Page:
The ability to maneuver appropriately within the social and communal realm is an extremely important one, and our children’s developing attitudes and approaches cannot be left to chance. Machlokes – disputes, disagreements and controversies crop up at every point in one’s life and the way in which a person deals with them, may make all the difference between a happy person and a disgruntled one. How can we help our children handle disagreements in a wholesome and appropriate manner?
We can learn an all important distinction between different types of disagreements and how to handle them from this week’s Parsha. The posuk (Bereishis 1:8) tells us “Hashem called the firmament – heaven, and there was evening and morning the second day.” The Midrash (Bereishis Rabba 4:6) questions why, unlike all the other days of creation, on the second day the Torah does not say “And He saw that it was good.” R’ Chanina answers that on the second day there was “division or divisiveness” in that Hashem divided between the upper and lower waters (Pasuk 7). Therefore, Hashem did not ascribe “goodness” to division, for divisiveness is the antithesis of peace and goodness.
Rav Yosef Chaim Sonnenfeld zt’l, as quoted by his grandson Rabbi Shlomo Zalman Sonnenfeld, points out an apparent contradiction from the first day of creation. The Torah tells us that Hashem divided between light and dark, nevertheless, the first day’s creations were viewed as “good” in Hashem’s eyes. Why is one `division’ good, and the other `division’ bad?
The answer given by Rav Yosef Chaim is as follows: Light and darkness are opposing forces – they cannot function together. The division between these two opposing entities is a positive and necessary step. For this reason it is entirely appropriate to refer to this division as “good.” The division between the upper and lower waters, however, was a separation between two items of the same substance. When one separates light and dark, good and evil, that is good. But when there is a separation between two forces that can work together, that is considered unfortunate, and thus undeserving of the appellation “good.”
Rav Sonnenfeld goes on to say that this concept has great bearing in our lives and affairs. As reprehensible as contention and controversy are, there are times when it is a necessary and good phenomenon. When struggling against the forces of evil and impurity we must implement a clear and total separation between ourselves and our opponents. It is in a situation in which two parties are striving for the same goals but disagree as to the manner of pursuing those goals that divisiveness and strife must be avoided at all costs.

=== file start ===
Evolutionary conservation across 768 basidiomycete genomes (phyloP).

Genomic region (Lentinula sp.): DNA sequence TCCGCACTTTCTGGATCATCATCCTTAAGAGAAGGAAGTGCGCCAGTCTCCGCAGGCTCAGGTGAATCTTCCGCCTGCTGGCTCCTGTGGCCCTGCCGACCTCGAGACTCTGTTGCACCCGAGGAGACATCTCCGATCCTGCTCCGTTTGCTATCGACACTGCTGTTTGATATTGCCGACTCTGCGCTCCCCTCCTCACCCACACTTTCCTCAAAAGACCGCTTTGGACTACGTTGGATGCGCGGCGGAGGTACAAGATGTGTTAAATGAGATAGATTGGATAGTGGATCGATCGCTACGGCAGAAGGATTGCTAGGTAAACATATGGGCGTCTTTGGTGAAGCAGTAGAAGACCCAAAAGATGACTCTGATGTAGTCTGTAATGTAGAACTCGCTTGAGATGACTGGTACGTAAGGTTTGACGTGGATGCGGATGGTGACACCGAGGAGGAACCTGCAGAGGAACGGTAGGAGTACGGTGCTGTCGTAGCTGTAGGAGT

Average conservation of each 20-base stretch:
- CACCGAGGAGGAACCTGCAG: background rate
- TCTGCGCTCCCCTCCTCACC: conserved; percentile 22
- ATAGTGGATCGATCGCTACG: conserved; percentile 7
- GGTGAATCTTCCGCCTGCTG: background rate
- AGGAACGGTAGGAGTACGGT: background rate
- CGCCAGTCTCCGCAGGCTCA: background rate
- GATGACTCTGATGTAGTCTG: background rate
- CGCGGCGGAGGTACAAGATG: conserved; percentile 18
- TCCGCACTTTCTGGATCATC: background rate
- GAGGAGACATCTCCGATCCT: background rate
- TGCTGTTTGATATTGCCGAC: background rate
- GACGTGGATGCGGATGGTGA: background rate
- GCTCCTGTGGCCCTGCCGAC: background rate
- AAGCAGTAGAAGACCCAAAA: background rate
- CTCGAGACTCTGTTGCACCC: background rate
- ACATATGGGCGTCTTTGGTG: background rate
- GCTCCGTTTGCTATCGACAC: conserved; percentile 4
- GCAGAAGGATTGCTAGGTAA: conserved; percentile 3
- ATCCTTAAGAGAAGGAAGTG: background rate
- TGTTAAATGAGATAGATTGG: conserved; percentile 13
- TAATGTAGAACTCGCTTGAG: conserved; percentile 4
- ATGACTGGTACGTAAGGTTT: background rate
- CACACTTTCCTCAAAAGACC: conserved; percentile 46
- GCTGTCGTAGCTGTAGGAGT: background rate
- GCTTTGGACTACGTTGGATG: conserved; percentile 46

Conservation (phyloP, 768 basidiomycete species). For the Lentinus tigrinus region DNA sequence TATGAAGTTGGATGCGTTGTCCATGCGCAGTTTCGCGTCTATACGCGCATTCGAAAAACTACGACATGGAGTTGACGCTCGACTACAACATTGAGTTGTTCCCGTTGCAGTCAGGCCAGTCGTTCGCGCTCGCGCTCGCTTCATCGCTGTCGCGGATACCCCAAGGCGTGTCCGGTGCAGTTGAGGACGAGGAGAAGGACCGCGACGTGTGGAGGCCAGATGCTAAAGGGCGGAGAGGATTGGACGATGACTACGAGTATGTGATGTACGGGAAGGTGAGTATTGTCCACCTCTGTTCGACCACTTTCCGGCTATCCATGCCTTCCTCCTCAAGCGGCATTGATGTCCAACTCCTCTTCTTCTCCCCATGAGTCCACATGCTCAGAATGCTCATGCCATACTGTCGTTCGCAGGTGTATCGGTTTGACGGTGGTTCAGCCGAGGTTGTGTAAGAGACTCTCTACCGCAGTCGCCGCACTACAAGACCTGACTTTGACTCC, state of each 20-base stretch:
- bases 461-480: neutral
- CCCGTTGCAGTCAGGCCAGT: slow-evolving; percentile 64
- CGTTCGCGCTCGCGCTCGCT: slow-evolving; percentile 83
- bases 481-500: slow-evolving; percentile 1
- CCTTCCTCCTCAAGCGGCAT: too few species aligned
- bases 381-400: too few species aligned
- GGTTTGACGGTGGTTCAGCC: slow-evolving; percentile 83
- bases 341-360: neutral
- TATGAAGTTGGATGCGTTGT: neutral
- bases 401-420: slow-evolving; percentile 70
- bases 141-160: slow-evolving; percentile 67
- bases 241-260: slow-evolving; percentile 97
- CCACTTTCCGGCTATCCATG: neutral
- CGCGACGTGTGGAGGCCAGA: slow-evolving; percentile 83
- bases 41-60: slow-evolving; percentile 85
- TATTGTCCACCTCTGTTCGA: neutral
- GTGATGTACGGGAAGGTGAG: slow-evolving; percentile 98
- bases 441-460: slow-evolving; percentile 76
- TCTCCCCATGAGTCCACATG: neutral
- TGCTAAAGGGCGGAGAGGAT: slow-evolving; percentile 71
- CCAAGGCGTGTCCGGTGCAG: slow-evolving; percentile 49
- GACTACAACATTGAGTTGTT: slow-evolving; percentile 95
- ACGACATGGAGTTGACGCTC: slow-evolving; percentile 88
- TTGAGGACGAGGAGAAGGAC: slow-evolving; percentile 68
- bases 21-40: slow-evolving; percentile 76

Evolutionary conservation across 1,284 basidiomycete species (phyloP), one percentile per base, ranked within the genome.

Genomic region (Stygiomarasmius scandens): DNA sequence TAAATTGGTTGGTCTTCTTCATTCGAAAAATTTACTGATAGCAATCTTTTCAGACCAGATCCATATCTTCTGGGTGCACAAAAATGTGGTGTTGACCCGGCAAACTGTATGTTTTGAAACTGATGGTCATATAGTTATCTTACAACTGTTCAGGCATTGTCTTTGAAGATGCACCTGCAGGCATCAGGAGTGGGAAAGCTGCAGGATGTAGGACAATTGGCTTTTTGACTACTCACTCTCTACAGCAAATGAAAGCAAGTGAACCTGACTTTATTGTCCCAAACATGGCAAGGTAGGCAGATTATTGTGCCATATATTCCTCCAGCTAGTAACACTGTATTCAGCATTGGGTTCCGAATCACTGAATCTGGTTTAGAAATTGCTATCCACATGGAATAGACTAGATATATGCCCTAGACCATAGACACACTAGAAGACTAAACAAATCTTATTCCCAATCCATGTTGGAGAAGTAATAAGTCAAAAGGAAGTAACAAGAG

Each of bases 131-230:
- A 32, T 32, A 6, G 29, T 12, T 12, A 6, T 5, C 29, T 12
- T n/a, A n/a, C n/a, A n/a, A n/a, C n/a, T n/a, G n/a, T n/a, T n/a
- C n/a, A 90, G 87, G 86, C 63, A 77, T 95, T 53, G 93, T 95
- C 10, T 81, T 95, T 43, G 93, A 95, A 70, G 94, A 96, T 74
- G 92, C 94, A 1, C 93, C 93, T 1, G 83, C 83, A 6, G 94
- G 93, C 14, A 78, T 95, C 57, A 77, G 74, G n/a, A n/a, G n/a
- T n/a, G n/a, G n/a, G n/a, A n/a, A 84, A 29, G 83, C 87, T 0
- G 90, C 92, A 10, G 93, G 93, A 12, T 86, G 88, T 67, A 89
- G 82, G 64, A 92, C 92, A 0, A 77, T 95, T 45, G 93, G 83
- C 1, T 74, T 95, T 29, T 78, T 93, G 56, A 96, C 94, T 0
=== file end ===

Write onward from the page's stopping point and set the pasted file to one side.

We see from the varying circumstances in the act of creation that controversy and even Machlokes are not intrinsically bad. It depends on when and why one becomes contentious. Similarly, being peaceful and agreeable is not entirely good, if the situation calls for defending against people, forces or ideas that seek to undermine and ruin us.
This all-important distinction can easily become blurred in real-life situations. There is very little in life that is `black and white’ – circumstances are frequently `grey’ and they must be analyzed and judged carefully. Our job is to help our children develop awareness of clear and firm ground rules governing their behavior. With that foundation, they can hopefully make wise choices in their own lives. It is important to note that frequently, Rabbinic insight needs to be enlisted in providing clear guidance for asituation. Introducing our children to the idea of seeking out Daas Torah – Torah opinion, modeling it ourselves as we seek to find direction through life’s challenges, is invaluable.
In actuality, most disagreements we and our children encounter are of the second type – differences of opinion among people with the same or similar values and goals. We need to model for and guide our children to show respect for our `adversary’ – frequently our friend, neighbor, colleague, playmate or classmate and that disagreements need not and should not descend into personal animosity. In this way we will give them a truly valuable tool for a healthy, happy life. By helping them realize, at the same time, that not every one and not every idea and value is to be respected or even tolerated, we will help ensure that their future as a Torah Jew remains intact and imbued with meaning, purpose and fulfillment.
Best wishes for a Shabbos of clarity and harmony,
Rabbi Kalman Baumann